FOR IMMEDIATE RELEASE - CALGARY, ALBERTA- JUNE 24, 2016
Kenn Borek Air Ltd. Completes Medevac of South Pole Workers
Kenn Borek Air Ltd. was retained by the US National Science Foundation to complete a medical evacuation of two workers from the Amundson Scott South Pole station to Punta Arena, Chile. With the assistance of many of the scientific and government agencies who work at and support Antarctic scientific activities, as well as KBA’s international logistical support network, the mission was completed successfully and the aircraft are enroute back to their Calgary, Alberta home base.
We thank Peter West who gracefully handled public relations on behalf of NSF and KBA during the critical phases of the mission, as well as the many agencies and handlers that assisted us with this project.
There were many KBA staff involved in the planning and preparation for this project, and as a result, we were able to respond quickly and positively to the request. Our staff are accustomed to providing specialized air services on short notice and at distant and remote locations. We are proud of our ability to offer a rare level of reliability and dependability to our customers.
This project was led by Brian Crocker, Vice President Operations, and ably supported from the maintenance side of the house by Peter Brown, Maintenance Manager. The folks who provided support from both the Operations and Maintenance teams are too numerous to mention, but I would like to thank everyone for their dedication and assistance. The crews who flew the mission were handpicked as specialists with Antarctic operations experience, and there was no hesitation on anyone’s part in accepting the assignment.
The Twin Otter aircraft used are short take off and landing 19 passenger utility aircraft which can be deployed on skiis, wheel skiis, floats, regular wheels, and oversized tundra tires allowing them to be used for landing in places there are no runways. These robust aircraft have been in service for many years and are now manufactured and supported by Viking Air of Victoria, British Columbia. The aircraft used were specially equipped for this mission with extra range fuel tanks and other specialty gear.
Aircraft C-GKBG completed the flight to the South Pole and back to Rothera. It is captained by Wallace Dobchuk, KBA chief pilot, the first officer is Sebastian Trudel, and the Aircraft Maintenance Engineer is Michael McCrae. After completing the flight from the South Pole, the crew took required rest in Rothera while the aircraft C-GKBO completed the crossing of the Drake Passage back to Punta Arenas Chile with the patients. Aircraft C-GKBO is captained by James Haffey, who was also the “I have your back pilot” on the 2003 South Pole rescue mission. First officer is Lindsay Owen, and the Aircraft Maintenance Engineer is Gerald Cirtwill. Gerald has previously led recovery crews on major aircraft incident recoveries in Antarctica. KBO is presently holding in Punta Arena, Chile awaiting the arrival of aircraft KBG.
A first class crew, and we are thankful that they performed their mission professionally and without incident.
Kenn Borek Air Ltd.
As the aircraft are enroute, we respectfully request the crew’s privacy be respected until they have completed their flights home.
KBA will schedule a press conference at its Calgary hangar facility after the aircraft have returned. Contact Donny Krahn, Administrative Assistant at firstname.lastname@example.org for scheduling information if you would like to participate in the press conference.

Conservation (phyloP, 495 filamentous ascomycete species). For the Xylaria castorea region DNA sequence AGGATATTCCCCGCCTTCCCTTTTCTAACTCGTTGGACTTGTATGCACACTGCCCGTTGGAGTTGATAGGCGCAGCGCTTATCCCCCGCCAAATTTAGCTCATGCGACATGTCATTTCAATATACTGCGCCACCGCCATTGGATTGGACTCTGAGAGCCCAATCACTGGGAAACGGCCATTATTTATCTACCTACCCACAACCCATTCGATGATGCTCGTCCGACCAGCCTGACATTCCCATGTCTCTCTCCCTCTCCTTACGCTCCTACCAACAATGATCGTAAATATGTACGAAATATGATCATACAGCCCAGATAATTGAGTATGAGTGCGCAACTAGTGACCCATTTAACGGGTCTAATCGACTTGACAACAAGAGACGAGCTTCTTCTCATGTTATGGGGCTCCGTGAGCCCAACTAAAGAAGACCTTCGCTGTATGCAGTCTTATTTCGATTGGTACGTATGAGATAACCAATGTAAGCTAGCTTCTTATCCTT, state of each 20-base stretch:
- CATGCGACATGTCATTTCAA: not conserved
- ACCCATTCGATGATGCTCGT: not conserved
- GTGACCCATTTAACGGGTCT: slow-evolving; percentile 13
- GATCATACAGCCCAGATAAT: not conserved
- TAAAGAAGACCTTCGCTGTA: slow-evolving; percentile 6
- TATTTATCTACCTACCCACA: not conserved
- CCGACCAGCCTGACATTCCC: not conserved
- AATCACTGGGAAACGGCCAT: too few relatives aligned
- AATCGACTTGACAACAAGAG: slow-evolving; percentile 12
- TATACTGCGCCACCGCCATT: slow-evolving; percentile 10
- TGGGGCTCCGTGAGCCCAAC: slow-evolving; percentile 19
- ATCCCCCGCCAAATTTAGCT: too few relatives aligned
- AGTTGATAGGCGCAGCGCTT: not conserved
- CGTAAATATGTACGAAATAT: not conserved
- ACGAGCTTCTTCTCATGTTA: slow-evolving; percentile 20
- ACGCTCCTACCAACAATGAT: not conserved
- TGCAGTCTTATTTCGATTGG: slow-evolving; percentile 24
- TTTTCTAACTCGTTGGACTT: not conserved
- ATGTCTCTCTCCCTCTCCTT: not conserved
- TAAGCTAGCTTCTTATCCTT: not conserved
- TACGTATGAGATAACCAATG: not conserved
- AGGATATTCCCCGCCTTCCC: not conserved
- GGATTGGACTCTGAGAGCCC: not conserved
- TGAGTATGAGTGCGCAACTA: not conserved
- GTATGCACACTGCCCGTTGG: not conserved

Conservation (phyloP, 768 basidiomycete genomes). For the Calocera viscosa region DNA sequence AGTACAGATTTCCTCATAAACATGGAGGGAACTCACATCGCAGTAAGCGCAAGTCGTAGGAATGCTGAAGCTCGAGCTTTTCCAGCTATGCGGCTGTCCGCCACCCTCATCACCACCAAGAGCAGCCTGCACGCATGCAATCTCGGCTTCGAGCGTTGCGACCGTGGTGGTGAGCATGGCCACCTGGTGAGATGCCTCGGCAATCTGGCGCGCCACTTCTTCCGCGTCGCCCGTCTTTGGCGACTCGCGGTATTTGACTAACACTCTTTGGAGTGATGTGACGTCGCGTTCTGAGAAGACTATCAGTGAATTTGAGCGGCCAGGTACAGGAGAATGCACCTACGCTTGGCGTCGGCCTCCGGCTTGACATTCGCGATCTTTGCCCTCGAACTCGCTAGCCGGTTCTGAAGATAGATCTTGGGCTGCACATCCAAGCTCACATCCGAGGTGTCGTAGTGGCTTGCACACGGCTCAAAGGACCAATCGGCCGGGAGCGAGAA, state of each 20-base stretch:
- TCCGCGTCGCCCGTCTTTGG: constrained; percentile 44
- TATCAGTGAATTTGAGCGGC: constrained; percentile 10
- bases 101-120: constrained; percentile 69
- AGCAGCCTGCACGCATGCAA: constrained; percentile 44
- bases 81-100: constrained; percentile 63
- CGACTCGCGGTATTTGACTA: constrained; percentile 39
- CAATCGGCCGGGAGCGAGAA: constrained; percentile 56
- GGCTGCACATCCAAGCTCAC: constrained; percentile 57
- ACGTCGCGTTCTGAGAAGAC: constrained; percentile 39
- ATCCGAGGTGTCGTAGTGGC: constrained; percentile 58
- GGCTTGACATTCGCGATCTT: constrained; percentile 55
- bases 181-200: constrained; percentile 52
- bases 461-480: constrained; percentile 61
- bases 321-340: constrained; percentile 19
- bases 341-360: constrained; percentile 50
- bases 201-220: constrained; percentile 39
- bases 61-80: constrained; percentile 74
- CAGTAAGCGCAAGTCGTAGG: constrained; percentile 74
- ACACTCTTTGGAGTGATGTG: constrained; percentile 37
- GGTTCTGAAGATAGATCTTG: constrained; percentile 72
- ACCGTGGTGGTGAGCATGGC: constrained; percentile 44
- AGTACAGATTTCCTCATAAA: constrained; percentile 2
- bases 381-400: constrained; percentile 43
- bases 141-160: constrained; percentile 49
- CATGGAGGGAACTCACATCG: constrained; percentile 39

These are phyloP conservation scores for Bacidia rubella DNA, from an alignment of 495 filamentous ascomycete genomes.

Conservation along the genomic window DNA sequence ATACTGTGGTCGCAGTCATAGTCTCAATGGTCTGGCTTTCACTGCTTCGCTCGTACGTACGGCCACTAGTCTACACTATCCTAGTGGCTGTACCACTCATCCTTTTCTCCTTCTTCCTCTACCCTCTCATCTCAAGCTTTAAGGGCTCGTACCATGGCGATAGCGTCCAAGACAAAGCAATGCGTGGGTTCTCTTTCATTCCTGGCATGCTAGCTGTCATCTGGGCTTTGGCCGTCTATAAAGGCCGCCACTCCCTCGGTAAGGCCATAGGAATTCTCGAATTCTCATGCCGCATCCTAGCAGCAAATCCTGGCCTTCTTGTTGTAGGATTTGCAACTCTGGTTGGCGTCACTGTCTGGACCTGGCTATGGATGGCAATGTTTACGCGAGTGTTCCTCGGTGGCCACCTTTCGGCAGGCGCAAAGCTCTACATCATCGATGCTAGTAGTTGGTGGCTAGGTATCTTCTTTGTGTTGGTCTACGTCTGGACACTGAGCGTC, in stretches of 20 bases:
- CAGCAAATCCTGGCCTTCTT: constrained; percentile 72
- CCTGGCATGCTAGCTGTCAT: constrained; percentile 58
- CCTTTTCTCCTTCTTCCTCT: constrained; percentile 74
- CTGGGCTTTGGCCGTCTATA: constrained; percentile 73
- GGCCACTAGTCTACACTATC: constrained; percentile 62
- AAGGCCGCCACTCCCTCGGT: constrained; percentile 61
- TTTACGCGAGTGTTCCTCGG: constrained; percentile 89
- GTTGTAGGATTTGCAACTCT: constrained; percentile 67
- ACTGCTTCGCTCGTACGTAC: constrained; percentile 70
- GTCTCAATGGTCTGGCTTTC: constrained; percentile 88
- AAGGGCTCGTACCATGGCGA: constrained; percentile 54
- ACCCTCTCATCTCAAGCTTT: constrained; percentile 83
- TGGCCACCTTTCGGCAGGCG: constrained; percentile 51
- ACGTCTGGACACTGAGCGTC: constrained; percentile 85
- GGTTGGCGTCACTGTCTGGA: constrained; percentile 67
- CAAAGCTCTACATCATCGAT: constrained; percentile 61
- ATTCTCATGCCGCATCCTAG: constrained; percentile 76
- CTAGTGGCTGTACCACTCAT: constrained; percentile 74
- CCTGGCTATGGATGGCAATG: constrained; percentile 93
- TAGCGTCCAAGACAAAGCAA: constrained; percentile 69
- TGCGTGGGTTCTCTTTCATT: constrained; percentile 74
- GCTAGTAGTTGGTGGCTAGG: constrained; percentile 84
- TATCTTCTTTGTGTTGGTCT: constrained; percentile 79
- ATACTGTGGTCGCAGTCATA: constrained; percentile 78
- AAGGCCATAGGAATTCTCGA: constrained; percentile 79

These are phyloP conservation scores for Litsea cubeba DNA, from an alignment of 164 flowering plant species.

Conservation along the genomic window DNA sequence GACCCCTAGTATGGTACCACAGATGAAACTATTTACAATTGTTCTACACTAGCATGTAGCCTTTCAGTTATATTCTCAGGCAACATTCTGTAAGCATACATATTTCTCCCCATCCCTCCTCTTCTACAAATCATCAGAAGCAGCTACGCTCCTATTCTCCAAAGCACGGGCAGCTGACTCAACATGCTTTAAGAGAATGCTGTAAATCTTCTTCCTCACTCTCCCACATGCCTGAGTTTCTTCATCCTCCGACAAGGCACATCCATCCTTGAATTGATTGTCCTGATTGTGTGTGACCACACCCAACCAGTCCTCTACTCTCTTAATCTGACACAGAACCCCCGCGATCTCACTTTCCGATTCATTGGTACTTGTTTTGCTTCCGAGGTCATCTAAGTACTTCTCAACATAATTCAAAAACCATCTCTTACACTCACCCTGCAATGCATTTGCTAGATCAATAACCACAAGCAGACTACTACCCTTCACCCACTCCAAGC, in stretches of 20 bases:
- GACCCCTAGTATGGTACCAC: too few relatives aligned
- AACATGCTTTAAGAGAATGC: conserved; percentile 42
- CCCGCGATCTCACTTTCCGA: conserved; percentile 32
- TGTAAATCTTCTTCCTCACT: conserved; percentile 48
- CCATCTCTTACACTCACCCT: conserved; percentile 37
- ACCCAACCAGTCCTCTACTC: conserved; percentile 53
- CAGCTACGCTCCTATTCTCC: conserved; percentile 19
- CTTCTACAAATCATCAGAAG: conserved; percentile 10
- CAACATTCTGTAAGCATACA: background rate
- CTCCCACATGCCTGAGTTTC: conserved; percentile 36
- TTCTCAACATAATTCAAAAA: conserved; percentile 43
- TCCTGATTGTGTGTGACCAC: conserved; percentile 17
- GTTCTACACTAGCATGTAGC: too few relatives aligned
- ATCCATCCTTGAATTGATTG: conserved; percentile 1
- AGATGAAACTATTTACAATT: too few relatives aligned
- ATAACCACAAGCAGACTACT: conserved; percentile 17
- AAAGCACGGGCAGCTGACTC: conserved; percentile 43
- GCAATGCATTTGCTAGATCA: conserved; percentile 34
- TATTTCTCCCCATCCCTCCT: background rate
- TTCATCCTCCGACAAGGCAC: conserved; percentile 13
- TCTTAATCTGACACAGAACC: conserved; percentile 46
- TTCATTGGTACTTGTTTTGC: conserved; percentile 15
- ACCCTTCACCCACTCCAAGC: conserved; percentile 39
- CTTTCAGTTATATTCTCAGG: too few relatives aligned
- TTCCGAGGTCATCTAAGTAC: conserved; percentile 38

About Kenn Borek Air Ltd.
KBAL is a Canadian air carrier offering specialized air services in Northern Canada, Antarctica, and many other parts of the world. The company also offers aircraft maintenance, leasing and management services to other operators.
ANTARCTIC MEDICAL EVACUATION FLIGHT ARRIVES AT BRITISH ROTHERA STATION - JUNE 22, 2016
The Twin Otter aircraft flying an Antarctic medical evacuation mission has arrived at the British Antarctic Survey's Rothera Station.
The plane, carrying two patients, arrived at Rothera at approximately 1:15 p.m. Eastern Daylight Time (EDT) this afternoon. The plane left the National Science Foundation (NSF) Amundsen-Scott South Pole Station in the early morning hours of June 22 EDT.
The aircraft arrived yesterday afternoon at the station, at which point the crew began a 10-hour rest period. Following crew rest, the team checked the weather at both the pole and Rothera and decided conditions warranted flying immediately north.
NSF determined that, to mitigate risks, the team would use the opportunity to evacuate a second patient. Both patients are seasonal employees through Lockheed Martin Antarctic Support Contract, the prime contract for operations and research support to NSF for the U.S. Antarctic Program.
Both patients now will be flown to a medical facility that provides a level of care not available at the South Pole. NSF is not discussing any details of the patients' medical conditions or providing any personal details.
For more background on the medical evacuation flight, please see this news release.
File footage of previous medical evacuation/b-roll of South Pole Station.
SOUTH POLE MEDICAL EVACUATION FLIGHT LAUNCHED - UPDATED JUNE 21, 2016
A medical-evacuation flight to the South Pole left the British Antarctic Survey’s Rothera Station early this morning (local time) and is on the way to the National Science Foundation’s Amundsen-Scott South Pole Station.
The Kenn Borek Air Twin Otter is expected to arrive at the station at approximately 5PM Eastern Standard Time. The aircrew took advantage of a favorable weather window to leave at approximately 8AM on June 21.